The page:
Alas, with nary the budget for either, we decided instead to take our own stab at deciphering McConaughey's strange ads for the luxury car company.
In this first of three ads for Lincoln directed by Drive filmmaker, Nicolas Winding Refn, McConaughey muses for over a minute, saying, "Sometimes you gotta go back to actually move forward. And I don't mean go back to reminisce or chase ghosts — I mean go back to see where you came from, where you been, how you got here. See where you're goin'. I know there are those who say you can't go back. Yes, you can. You just have to look in the right place."
Perhaps this is a brilliant piece of life advice about how you can never get where you're going until you know where you've been. You know, your past doesn't weaken you, but, rather, it's an integral part of your journey.
Perhaps. That, or McConaughey's waxing poetic about the mental back and forth that inevitably comes with hitting up an automated car wash. (Should I drive forward more? Let me just back it up a bit... oh, wait, nope. Now I see where I'm supposed to be. I'll just pull up some.) C'mon... McConaughey's been known to prattle on about spaceships during SAG speeches — we're not putting anything past him.
Still, the #inthemoment hashtag seems to confirm some deeper, life-affirming message, but — silly Matty — we don't need the extra reminder. We've been carpe-ing the diem ever since David Wooderson told us to in Dazed and Confused.
There are few takeaways from McConaughey squaring off against a giant bovine. "That's a big bull. I think that's Old Cyrus — 1,800 pounds of 'do whatever the heck I want.' I can respect that."
Obviously, McConaughey's now channeling his True Detective character, "Rust" Cohle, right? Seriously, he's talking like him, he's rockin' his mannerisms. If this wasn't intentional, we can only assume McConaughey is so deep in character, he doesn't even realize he's in character anymore. He's basically Rust Cohle playing Matthew McConaughey. Confused yet? Us, too.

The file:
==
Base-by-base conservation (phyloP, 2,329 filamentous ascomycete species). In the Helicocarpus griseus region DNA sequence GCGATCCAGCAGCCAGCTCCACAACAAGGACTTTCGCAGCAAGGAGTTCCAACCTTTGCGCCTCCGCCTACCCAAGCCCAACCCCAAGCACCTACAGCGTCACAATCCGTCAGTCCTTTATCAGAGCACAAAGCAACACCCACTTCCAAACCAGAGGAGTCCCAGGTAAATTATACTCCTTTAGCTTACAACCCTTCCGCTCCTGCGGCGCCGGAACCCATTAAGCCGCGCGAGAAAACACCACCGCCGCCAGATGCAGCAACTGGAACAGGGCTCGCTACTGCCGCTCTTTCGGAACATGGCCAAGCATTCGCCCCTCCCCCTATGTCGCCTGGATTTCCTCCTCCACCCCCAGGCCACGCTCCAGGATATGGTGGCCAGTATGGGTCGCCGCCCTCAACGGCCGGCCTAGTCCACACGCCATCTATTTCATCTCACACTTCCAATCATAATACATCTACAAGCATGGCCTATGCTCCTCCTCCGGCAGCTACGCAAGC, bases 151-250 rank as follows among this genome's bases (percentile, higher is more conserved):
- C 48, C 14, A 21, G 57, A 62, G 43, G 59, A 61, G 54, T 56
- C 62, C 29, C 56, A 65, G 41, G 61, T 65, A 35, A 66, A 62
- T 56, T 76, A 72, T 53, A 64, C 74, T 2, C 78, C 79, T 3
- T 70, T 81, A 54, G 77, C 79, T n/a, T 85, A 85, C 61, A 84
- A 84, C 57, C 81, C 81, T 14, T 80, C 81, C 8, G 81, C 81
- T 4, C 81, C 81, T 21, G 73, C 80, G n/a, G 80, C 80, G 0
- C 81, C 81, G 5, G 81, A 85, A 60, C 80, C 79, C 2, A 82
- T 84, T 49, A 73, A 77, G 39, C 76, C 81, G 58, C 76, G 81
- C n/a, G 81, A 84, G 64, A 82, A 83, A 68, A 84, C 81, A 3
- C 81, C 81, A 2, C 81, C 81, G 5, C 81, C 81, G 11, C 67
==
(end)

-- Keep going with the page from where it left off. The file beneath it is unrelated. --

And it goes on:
"Take the long way, huh? Thank you, Cyrus."
McConaughey fails to stare down Cyrus because, apparently, his weird, repetitive Rust Cohle-ish hand twitch isn't imbued with the same powers as that of Crocodile Dundee.
OK, so there's probably also a moral sandwiched in there somewhere. Enjoy the ride! Life is a highway! Pick your cliche!
Then there was one... the newest spot and, arguably, every bit as strange as the first two.
"I've been driving a Lincoln since long before anybody paid me to drive one. I didn't do it to be cool. I didn't do it to make a statement. I just liked it," McConaughey says.
And while we're certain this is supposed to speak to the effortlessness of the Lincoln and how, like McConaughey, it lacks pretension, we can't get past McConaughey's raspy tone and persona that seem to say, "I'm a serious actor now. I've won awards. The more serious I act and the more gravelly my voice is, the more likely it is that people will forget this..."
"...and, eesh, definitely this..."
"... aaaaand this one, too."
McConaughey shouldn't be so quick to slap the hands stuffing dollars down his G-string, though. Those same ladies are indicative of the actor's, ahem, enthusiastic female fan base who essentially bought him that Lincoln he "just liked."
However, for all our conjecturing, we're still left — dare we go there? — dazed and confused by McConaughey's Lincoln campaign. Which leads us to one finite conclusion: Ellen was telling the truth.
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